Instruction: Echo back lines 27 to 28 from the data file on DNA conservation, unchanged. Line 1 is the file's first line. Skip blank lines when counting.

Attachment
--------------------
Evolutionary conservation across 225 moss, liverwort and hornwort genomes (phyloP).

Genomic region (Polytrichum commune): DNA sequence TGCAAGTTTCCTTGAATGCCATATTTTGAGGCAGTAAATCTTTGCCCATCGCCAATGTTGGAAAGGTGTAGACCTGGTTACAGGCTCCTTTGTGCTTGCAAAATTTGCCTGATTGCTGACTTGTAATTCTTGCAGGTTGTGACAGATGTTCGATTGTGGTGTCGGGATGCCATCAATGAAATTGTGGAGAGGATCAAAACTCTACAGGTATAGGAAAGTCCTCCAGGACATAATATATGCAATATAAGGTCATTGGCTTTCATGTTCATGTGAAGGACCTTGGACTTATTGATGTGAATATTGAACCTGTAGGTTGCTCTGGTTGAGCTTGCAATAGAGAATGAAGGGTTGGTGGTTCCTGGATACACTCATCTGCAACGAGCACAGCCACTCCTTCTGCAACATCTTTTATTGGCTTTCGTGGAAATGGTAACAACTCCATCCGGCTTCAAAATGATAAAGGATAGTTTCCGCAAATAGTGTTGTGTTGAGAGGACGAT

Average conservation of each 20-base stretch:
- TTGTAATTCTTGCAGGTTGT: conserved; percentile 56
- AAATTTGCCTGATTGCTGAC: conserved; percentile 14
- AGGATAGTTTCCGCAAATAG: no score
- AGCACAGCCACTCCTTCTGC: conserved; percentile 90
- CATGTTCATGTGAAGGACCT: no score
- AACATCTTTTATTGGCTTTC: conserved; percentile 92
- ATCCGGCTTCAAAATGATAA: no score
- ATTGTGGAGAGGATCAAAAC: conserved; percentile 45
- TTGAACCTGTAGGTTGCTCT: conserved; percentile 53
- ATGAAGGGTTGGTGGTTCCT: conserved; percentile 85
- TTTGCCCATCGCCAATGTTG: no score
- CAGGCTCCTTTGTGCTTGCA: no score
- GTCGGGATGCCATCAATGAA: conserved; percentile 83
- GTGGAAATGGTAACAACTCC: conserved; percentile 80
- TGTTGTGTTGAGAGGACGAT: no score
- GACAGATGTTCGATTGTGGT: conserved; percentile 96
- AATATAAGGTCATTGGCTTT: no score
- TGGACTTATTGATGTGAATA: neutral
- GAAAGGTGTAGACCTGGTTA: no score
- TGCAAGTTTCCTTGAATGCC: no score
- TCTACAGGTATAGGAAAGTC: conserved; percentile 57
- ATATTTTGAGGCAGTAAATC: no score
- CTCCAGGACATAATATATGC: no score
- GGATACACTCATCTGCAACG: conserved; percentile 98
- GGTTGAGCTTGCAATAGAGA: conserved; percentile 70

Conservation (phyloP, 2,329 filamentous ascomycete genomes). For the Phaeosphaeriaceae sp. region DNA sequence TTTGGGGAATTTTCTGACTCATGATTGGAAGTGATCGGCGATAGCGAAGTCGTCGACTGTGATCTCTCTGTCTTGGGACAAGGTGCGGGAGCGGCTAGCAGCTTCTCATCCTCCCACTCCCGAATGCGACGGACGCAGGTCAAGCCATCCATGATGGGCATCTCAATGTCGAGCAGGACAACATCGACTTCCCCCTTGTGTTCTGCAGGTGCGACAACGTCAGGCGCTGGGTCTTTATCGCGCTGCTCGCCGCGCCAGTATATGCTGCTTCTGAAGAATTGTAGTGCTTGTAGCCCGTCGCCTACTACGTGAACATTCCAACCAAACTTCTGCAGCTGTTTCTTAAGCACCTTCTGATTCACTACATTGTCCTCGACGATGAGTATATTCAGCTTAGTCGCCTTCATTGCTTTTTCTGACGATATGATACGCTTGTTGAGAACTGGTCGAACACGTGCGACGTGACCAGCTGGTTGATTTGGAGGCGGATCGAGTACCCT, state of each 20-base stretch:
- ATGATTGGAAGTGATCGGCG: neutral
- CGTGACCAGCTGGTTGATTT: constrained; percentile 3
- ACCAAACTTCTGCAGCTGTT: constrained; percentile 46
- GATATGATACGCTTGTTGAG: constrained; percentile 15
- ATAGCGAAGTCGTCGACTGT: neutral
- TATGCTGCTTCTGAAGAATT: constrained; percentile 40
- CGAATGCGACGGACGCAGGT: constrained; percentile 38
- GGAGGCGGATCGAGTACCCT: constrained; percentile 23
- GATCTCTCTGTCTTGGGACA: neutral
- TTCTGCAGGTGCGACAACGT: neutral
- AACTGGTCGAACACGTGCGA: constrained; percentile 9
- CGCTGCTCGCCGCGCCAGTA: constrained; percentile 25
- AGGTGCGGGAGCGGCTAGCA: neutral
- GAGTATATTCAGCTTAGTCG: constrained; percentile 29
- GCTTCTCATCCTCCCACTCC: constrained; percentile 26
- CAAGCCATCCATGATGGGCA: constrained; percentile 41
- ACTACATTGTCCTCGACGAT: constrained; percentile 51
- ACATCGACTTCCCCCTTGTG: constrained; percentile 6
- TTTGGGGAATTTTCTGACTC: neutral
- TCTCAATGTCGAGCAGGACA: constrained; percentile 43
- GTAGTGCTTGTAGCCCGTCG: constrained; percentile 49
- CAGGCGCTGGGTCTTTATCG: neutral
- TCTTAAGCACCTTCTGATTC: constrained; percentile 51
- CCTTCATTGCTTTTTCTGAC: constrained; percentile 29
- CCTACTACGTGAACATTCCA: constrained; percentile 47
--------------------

- GGATACACTCATCTGCAACG: conserved; percentile 98
- GGTTGAGCTTGCAATAGAGA: conserved; percentile 70